Nearly six decades ago, American GIs fighting against Hitler's armies in Europe were astonished to discover that the German military drove Ford trucks. If the GIs had looked up to the sky, they would have seen the Nazis flying planes built by Opel, a wholly-owned subsidiary of General Motors. In 1939, the German branches of GM and Ford supplied 70 percent of cars sold on the German market. German subsidiaries of both auto giants went on to manufacture military materiel for the armies of the German fascist state. Archival research has established that some managers in both firms, US citizens, failed to resist the conversion of GM and Ford plants in Germany and German-occupied France and Poland, to German military use.

Making predictions in the complex world of electoral politics is difficult, but we can say without any doubt that regardless of who wins in 2004, the interests of the working class will not be served. The 2004 campaign will be a big business campaign and the winner will be a big-business candidate. Still, in the coming months, there will be a lot of pressure from those on the left who want to defeat Bush at all costs. The logic behind this sentiment is understandable - for millions of Americans, GW Bush represents all that is evil, decrepit, and dangerous in the world (a capitalist world).

The American ruling class's open war on working people around the world has intensified in recent months. The capitalist class has plunged the world into the most unstable period since the end of World War II. The invasion of Iraq has solved absolutely nothing for the Iraqi people, and has only increased the risk of further terrorist attacks here at home.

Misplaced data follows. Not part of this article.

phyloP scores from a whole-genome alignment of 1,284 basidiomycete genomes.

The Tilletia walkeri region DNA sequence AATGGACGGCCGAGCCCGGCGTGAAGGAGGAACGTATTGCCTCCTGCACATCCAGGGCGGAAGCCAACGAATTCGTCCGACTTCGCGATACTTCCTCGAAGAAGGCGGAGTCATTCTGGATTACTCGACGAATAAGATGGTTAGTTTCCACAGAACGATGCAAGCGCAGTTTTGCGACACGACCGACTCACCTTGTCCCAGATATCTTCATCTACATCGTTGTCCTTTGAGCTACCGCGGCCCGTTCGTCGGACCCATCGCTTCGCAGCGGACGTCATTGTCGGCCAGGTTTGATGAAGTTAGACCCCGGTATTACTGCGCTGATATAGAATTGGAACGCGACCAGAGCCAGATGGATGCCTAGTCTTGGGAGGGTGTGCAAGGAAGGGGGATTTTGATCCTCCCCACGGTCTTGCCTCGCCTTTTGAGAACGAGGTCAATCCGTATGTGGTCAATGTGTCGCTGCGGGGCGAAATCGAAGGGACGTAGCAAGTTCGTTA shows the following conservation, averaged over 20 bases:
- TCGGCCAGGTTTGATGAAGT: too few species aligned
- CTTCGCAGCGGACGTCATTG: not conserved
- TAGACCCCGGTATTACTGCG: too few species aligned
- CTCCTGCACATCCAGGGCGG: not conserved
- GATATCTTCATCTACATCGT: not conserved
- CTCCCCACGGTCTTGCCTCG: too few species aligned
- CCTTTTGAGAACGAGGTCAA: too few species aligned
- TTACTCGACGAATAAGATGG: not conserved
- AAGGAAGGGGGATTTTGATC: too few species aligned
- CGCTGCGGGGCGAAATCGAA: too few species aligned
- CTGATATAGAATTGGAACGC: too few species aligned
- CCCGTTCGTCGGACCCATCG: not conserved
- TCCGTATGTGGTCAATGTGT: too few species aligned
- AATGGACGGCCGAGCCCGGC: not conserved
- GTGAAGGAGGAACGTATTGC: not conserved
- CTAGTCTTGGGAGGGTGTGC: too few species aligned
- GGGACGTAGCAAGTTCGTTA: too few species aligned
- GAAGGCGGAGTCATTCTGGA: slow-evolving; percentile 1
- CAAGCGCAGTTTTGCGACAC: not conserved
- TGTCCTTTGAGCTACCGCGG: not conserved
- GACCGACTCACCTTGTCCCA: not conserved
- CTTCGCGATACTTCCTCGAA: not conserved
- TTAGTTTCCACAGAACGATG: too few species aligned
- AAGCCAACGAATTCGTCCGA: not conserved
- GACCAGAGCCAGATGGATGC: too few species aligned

Over the last three weeks Costa Rica has become another of the many hot spots in the international class struggle. This little country known in the past as the "Central American Switzerland" is awaking from a long period of lethargy.

After 8 months without a contract, 3 weeks of strike action, Government legislation, and illegal job action, the UBC strike is finally at an end. This was a strike that pitted some of the poorest student workers against an employer working hand-in-glove with the Government. The strike was widely followed by workers in British Columbia (BC) and Canada and had a radicalizing effect on the students involved. This article analyzes the lessons coming out of this movement.

Education for all is increasingly becoming a pipe dream. Right-wing governments cut their funding and pass the burden on to students. Working class youth face two choices: skip university and take a series of low-paid retail jobs, or attend and get so far in debt that after graduation your net pay is not far above minimum wage. Those who are mis-educated to believe that they are “middle class” are in fact just as poor as everybody else; debt serves as the great leveller.